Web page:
Screen ageing: Is your phone taking a toll on your skin?
Blue light from device screens has been linked to sleep and eye problems – but experts say it may also be affecting our skin.
It’s a fact of modern life that many of us frequently use smartphones, tablets and laptops.
“In recent years, there has been increasing evidence for the effect of prolonged exposure to blue light from smart devices on skin pigmentation,” says Brisbane dermatologist Dr Leona Yip.
Spot the signs
Like sun damage, blue light pigmentation is cumulative so the effects may not be instantly noticeable.
But if you’re frequently glued to your phone or tablet, Dr Yip suggests being on the lookout for visible changes to your complexion.
“Blue screen pigmentation will appear as or worsen brown spots or patches,” says Dr Yip, adding that pre-existing conditions like hormonal melasma can also be exacerbated with excessive blue light exposure.
Dr Clara Hurst, of Blanc Skin Care in Perth, notes that device blue light emissions also potentially accelerates other skin ageing concerns.
“Excessive exposure to blue light can be a catalyst for photo-ageing and the breakdown of collagen,” says Dr Hurst.
“This may lead to fine lines, wrinkles, skin laxity and an overall weakened skin barrier.”
How to manage blue screen skin damage
If you’ve spotted an uptick in the appearance of pigmentation, Dr Yip suggests getting on the front foot by introducing active ingredients to your skin care routine.
“Products that contain retinoids and glycolic acid are a good starting point to lighten pigment effected areas, where as anti-oxidants like vitamin C, E, and ferulic acid help prevent pigmentation,” says Dr Yip.
“I’d recommend using a retinoid in the evening and then alternating that the following night with a glycolic acid-based product.
“Just don’t use them together as it can cause skin irritation. Antioxidants should be used in the morning under moisturiser and sunscreen.”
In severe pigmentation cases, Dr Yip suggests investigating intensive treatment options.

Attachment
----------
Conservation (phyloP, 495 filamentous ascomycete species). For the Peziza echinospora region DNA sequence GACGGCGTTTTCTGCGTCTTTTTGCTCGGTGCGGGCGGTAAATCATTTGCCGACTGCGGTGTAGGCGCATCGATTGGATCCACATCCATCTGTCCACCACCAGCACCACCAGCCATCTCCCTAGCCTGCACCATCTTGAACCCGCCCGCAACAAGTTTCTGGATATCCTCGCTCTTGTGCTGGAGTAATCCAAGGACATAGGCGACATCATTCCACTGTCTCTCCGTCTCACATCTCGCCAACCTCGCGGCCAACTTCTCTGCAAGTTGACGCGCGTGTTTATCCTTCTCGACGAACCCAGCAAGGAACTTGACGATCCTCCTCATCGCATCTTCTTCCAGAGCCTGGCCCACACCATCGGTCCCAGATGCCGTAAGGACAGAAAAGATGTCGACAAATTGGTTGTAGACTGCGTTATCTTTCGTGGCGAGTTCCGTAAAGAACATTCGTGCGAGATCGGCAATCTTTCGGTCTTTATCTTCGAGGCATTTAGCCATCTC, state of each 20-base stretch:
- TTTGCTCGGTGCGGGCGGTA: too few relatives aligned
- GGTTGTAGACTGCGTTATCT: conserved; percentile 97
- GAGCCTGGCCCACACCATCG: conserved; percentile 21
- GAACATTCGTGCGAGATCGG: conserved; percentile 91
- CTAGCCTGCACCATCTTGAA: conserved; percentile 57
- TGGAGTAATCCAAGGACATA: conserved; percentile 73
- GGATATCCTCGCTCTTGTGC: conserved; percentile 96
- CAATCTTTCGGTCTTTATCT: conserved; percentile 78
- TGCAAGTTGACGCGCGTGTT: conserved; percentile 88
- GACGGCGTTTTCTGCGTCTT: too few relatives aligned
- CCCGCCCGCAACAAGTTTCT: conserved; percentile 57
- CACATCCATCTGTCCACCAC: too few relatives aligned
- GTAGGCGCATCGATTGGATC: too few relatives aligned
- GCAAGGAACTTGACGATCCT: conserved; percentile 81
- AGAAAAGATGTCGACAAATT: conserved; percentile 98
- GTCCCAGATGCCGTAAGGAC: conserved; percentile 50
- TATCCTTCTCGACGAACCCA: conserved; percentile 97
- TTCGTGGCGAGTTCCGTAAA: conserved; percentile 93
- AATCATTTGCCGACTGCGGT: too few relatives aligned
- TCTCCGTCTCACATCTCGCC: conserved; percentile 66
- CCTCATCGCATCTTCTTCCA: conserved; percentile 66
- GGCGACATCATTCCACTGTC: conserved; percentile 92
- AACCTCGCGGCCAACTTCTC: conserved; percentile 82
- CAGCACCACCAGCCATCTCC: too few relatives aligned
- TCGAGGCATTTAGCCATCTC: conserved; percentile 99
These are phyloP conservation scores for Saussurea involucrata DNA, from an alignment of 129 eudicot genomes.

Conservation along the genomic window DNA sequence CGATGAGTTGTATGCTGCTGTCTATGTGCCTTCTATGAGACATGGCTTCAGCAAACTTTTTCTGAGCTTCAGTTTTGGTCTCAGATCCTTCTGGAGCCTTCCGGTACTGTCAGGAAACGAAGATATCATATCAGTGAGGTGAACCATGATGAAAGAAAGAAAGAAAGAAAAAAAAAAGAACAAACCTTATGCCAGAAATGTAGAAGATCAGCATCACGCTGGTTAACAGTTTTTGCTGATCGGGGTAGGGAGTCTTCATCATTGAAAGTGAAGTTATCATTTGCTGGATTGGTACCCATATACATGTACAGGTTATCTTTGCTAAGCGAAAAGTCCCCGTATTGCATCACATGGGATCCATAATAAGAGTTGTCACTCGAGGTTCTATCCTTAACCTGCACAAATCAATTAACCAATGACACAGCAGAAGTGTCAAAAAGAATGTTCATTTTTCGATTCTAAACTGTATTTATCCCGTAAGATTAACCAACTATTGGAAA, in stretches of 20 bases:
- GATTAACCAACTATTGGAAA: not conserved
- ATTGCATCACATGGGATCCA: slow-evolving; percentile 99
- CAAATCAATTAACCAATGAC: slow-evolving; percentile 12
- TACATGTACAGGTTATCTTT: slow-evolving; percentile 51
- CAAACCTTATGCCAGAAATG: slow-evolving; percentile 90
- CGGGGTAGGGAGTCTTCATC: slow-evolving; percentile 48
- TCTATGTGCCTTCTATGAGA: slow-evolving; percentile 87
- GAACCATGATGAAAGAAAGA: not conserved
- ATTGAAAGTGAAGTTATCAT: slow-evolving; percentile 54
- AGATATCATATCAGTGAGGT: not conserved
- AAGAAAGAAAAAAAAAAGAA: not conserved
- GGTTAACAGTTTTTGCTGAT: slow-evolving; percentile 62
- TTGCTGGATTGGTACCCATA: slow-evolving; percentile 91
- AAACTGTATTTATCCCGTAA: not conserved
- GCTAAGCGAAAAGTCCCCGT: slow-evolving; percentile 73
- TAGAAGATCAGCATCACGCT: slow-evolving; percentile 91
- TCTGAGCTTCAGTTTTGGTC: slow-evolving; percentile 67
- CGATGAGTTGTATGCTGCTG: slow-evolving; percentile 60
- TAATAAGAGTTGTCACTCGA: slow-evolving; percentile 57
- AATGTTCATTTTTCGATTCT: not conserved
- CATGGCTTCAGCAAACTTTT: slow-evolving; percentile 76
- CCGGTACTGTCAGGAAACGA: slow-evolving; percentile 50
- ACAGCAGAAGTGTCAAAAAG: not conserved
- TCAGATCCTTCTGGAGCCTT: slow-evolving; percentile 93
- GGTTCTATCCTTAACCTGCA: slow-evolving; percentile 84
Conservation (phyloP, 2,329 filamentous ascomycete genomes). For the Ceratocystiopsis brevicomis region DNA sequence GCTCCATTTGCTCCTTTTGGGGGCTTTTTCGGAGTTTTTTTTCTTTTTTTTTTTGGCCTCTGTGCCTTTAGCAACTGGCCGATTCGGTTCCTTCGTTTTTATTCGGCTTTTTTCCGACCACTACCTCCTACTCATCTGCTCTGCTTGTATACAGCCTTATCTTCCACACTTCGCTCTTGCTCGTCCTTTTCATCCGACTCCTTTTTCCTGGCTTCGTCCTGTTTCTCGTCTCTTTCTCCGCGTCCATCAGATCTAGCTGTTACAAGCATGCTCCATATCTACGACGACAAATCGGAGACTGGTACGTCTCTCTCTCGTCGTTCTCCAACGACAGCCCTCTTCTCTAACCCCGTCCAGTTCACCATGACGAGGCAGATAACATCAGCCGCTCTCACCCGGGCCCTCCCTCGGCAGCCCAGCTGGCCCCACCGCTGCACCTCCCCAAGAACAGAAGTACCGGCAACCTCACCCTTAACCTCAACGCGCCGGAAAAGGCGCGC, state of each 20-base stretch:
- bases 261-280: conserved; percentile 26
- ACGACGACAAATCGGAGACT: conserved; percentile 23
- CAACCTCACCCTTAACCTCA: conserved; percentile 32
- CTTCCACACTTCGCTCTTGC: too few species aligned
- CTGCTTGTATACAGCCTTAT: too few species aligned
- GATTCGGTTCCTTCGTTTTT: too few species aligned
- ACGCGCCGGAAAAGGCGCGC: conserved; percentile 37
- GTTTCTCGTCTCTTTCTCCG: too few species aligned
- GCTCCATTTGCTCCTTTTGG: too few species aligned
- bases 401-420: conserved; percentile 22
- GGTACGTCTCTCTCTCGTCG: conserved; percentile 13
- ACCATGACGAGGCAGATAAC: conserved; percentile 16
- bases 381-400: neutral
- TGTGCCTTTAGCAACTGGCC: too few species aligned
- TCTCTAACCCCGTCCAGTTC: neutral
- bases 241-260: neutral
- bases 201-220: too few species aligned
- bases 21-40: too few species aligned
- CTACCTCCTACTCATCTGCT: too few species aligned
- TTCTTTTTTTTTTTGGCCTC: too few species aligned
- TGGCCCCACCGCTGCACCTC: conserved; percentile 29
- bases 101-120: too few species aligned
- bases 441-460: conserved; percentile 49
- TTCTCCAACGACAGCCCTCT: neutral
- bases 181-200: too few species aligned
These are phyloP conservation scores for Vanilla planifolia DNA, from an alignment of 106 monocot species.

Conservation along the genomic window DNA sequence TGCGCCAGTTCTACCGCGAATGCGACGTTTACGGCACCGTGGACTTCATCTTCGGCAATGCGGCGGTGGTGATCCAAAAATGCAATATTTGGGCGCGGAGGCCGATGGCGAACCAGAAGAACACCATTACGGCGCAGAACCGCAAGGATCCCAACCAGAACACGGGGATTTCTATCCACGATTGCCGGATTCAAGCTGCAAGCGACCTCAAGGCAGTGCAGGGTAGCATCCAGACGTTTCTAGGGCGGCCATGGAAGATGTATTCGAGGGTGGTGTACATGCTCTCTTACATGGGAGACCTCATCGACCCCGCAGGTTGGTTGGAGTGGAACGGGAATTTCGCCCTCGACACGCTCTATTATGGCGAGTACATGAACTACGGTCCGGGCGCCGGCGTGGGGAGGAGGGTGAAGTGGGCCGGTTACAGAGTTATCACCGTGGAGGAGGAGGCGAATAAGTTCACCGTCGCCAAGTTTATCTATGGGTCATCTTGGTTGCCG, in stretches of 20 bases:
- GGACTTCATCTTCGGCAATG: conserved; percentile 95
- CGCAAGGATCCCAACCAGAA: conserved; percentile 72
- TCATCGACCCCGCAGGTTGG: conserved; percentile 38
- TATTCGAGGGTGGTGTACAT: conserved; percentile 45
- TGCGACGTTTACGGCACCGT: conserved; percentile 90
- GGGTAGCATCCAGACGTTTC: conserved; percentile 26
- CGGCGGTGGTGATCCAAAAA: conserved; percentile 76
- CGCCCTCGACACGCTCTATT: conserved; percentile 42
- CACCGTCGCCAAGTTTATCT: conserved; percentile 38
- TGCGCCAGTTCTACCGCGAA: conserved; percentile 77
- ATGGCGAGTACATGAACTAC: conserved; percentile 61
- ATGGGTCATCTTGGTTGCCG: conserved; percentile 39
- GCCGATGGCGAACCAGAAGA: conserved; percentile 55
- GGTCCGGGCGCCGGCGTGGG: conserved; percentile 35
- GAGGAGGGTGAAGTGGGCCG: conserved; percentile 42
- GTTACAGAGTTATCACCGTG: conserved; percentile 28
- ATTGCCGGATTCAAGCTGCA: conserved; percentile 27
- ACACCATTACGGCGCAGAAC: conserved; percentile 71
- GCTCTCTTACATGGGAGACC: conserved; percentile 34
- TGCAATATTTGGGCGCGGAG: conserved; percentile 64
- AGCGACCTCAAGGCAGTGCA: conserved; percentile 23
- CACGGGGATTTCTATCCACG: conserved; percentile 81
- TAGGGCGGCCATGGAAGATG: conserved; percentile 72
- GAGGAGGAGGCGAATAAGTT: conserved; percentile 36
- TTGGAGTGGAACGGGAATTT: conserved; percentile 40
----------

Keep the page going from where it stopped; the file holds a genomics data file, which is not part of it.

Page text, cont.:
“Laser treatment is the gold standard for addressing pigmentation, so you’d need to see a dermatologist or cosmetic surgeon to discuss whether this is suitable for your concerns,” she says.
For more general skin ageing concerns caused by blue light damage, Dr Hurst recommends using products that contain skin protective antioxidants like vitamin C or E in the morning – followed by a non-negotiable layer of sunscreen.
“Feed the skin with high-quality antioxidants as well as a daily application of SPF, and re-apply every few hours,” says Dr Hurst.
“This helps protect the skin from free-radical damage, environmental aggressors and stressors such as light damage.”
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More blue light protection methods
Amid a growing reliance on tech devices, both experts recommend adopting some general blue light protective measures for the sake of your skin.
“You can do things like use a monitor filter to reduce visible light and also change the settings on your devices to switch off the blue light function. Also wear covered clothing to limit your skin exposure,” says Dr Yip.
Dr Hurst says it’s best to limit your overall screen time usage by avoiding unnecessary, mindless scrolling of social media and newsfeeds.
“Actively log off after work hours and engage in an activity that doesn’t involve technology. Your skin – and mind – will thank you for it,” says Dr Hurst.
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Written by Sharon Hunt